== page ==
• Florida:  Romney 23, Gingrich 16, Santorum 7, Paul 4
    • Arizona:  Romney 13, Santorum 8, Gingrich 5, Paul 3

    And assuming that all three appeals are upheld, the revised running delegate hard count as of Super Tuesday would then be . . .

    • Mitt Romney:  291 delegates
    • Newt Gingrich:  131 delegates
    • Rick Santorum:  126 delegates
    • Ron Paul:  39 delegates

    Based on this, the claims as being reported by the New York Times and ABC News that next week's contests in Mississippi and Alabama are somehow a "last stand" for Gingrich seem more like so much smoke and mirrors intended to create a public belief in something the opposite of the truth.  Likewise, the claims by the Romney camp that Mitt will win the nomination outright before the convention do indeed seem to be based on "voodoo math," and a blatant attempt to call the game over before we're even done with the first half.  Actually, if we note that only 587 of the 2,286 available delegates have actually been awarded (~25.68%), then extending the sports analogy, we've really just finished the first quarter.  For those preferring hockey analogies, note that only 16 of the 56 binding contests (~28.57%) are in the books, which means that the clock is still running on the first period, and this bozo wants to hand out the Stanley Cup already.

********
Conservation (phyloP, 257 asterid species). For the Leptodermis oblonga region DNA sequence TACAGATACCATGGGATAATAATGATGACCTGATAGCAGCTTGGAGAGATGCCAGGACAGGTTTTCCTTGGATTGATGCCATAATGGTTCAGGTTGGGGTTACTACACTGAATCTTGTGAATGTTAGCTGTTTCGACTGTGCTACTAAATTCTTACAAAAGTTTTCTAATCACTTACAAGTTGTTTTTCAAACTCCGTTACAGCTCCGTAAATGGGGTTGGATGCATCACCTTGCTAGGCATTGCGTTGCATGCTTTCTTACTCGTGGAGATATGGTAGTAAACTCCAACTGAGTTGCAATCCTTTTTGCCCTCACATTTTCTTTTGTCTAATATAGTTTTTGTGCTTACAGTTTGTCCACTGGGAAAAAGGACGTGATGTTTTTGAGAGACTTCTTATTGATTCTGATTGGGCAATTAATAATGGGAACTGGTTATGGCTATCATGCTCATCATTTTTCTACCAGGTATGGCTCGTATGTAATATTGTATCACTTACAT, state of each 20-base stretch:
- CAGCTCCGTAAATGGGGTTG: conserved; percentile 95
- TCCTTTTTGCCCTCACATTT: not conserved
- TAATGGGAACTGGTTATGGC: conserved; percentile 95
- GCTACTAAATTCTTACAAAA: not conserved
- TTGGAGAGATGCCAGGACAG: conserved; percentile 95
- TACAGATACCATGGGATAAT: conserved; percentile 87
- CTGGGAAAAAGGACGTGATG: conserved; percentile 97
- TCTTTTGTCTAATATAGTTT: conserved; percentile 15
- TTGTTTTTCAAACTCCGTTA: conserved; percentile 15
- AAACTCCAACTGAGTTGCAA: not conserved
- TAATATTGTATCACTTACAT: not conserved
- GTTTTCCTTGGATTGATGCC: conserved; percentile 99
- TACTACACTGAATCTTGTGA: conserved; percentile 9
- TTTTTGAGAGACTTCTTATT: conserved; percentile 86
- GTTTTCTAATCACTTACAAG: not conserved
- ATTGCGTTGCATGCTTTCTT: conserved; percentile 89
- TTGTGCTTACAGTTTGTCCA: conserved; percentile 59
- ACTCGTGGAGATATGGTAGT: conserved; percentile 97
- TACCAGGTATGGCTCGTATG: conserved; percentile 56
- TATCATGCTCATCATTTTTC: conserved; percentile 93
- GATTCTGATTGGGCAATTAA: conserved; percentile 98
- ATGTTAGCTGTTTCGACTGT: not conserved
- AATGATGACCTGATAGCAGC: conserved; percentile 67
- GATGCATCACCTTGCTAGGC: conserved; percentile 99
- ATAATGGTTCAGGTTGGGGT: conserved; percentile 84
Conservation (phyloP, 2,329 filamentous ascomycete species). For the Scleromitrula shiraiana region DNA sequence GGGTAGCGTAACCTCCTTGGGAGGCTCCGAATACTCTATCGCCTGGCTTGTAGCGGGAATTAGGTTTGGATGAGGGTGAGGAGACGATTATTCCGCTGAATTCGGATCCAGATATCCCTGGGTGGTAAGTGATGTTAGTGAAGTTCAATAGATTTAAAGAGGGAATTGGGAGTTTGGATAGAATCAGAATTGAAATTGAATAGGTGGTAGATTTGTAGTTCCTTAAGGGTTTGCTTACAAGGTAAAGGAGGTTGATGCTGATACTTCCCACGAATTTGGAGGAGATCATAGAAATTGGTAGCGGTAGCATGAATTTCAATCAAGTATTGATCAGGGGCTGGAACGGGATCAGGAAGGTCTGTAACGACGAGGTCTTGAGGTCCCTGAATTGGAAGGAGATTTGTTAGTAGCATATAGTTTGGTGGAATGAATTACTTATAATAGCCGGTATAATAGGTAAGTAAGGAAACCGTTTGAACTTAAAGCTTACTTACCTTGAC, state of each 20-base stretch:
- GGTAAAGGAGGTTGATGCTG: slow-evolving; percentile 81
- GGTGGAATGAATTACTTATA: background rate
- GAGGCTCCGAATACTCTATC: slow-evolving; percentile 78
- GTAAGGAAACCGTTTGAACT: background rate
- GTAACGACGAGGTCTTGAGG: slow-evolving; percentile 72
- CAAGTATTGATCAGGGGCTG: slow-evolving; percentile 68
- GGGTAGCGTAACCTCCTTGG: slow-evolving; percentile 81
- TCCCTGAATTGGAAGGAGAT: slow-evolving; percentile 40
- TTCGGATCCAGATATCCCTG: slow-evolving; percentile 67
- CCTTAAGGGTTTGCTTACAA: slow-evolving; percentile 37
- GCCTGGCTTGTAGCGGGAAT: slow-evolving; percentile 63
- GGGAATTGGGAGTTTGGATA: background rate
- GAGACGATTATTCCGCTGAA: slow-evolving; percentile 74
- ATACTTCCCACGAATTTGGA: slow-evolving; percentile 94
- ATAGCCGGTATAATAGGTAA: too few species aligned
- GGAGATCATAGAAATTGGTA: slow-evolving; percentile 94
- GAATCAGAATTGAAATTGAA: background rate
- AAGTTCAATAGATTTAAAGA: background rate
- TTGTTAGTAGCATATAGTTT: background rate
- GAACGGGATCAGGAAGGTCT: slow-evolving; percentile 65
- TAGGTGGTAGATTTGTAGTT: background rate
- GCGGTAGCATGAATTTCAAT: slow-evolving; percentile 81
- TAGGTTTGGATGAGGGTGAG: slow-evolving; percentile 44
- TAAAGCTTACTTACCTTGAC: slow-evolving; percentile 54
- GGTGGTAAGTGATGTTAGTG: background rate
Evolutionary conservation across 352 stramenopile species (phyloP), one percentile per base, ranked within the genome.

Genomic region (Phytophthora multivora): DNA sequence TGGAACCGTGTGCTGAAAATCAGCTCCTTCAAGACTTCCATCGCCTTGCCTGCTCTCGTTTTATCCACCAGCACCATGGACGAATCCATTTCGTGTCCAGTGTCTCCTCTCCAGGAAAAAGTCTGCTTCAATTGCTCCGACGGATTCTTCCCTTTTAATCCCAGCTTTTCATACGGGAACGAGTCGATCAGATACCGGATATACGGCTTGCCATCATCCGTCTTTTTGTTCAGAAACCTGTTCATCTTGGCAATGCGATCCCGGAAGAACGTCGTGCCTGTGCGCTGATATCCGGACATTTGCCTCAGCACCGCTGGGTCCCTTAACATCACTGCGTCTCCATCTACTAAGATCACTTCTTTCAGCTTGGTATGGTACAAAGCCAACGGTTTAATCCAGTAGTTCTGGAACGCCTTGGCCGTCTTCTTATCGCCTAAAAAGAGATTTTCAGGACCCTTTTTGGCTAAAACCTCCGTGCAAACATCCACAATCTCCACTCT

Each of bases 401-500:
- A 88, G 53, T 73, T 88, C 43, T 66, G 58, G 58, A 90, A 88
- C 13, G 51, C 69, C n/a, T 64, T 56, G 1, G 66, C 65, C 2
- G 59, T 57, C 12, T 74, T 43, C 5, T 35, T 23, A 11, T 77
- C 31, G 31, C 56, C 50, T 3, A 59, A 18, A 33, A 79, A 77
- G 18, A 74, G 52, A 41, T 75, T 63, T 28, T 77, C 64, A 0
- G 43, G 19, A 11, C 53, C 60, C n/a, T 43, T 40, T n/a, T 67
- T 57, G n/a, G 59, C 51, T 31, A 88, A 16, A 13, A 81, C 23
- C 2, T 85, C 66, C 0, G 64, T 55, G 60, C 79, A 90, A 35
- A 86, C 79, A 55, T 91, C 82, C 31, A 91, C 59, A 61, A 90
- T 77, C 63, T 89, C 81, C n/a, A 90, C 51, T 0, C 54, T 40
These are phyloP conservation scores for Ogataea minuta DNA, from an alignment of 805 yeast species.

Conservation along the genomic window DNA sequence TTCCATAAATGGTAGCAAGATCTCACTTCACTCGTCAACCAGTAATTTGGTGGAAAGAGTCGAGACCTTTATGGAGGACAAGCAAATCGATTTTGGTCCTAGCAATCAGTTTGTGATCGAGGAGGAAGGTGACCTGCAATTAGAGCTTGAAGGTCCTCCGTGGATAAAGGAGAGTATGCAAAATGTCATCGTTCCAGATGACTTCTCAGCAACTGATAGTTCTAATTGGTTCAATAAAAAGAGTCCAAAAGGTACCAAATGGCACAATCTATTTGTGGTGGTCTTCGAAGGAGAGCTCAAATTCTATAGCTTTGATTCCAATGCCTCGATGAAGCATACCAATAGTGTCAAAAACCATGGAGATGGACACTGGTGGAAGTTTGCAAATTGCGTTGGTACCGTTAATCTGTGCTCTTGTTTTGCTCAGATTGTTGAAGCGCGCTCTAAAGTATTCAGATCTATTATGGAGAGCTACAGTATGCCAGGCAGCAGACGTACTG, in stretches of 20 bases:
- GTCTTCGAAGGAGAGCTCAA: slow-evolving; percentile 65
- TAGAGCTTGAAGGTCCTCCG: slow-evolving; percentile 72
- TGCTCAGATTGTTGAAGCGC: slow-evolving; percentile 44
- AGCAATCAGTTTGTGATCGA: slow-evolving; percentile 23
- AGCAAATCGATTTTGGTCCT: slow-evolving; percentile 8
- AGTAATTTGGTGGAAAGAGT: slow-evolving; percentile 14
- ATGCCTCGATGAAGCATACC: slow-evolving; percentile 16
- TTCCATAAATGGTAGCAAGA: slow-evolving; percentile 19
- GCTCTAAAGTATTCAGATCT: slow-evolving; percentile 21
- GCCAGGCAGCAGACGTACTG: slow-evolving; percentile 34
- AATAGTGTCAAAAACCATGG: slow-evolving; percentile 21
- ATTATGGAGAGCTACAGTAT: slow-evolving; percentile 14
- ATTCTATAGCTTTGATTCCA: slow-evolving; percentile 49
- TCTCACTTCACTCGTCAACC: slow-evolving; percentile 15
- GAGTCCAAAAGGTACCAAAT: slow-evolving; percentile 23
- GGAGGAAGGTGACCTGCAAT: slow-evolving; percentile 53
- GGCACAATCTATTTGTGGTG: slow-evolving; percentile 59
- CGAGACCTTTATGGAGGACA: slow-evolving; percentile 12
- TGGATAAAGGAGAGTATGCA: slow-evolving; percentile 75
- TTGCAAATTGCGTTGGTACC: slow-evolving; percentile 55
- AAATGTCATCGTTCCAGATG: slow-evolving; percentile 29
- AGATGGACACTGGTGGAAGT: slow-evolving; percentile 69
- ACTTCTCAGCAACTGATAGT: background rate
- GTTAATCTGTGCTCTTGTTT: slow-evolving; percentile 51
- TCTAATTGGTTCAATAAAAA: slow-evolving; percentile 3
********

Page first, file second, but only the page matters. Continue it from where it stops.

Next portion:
Truth # 3

    This brings us to our third truth, which is, as Jeffrey Anderson of The Weekly Standard writes, "Romney's Curious Claim of Mathematical Inevitability."  To do our own examination, we should begin with the reality that 1,699 delegates have yet to be awarded, with 40 or so binding contests yet outstanding.  (The first step of Wyoming's two-stage binding process is still in progress as I write this, so I've excluded the Equality State's numbers for now.)  Using only the hard count numbers above, this is what we have:

    • Newt Gingrich needs 1,074 of those unawarded delegates (63.21%) in order to lock up the nomination before the convention.  That number drops to 1,013 delegates (59.62%) if all three challenges are upheld

    • Ron Paul needs 1,112 of those unawarded delegates (65.45%) to reach 1,144; dropping to 1,105 delegates (65.04%) if all three challenges are upheld

    • Mitt Romney needs 809 of those unawarded delegates (47.62%) to reach 1,144; increasing to 853 delegates (50.21%) if all three challenges are upheld

    • Rick Santorum needs 1,074 of those unawarded delegates (63.21%) to reach 1,144; dropping to 1,018 delegates (59.92%) if all three challenges are upheld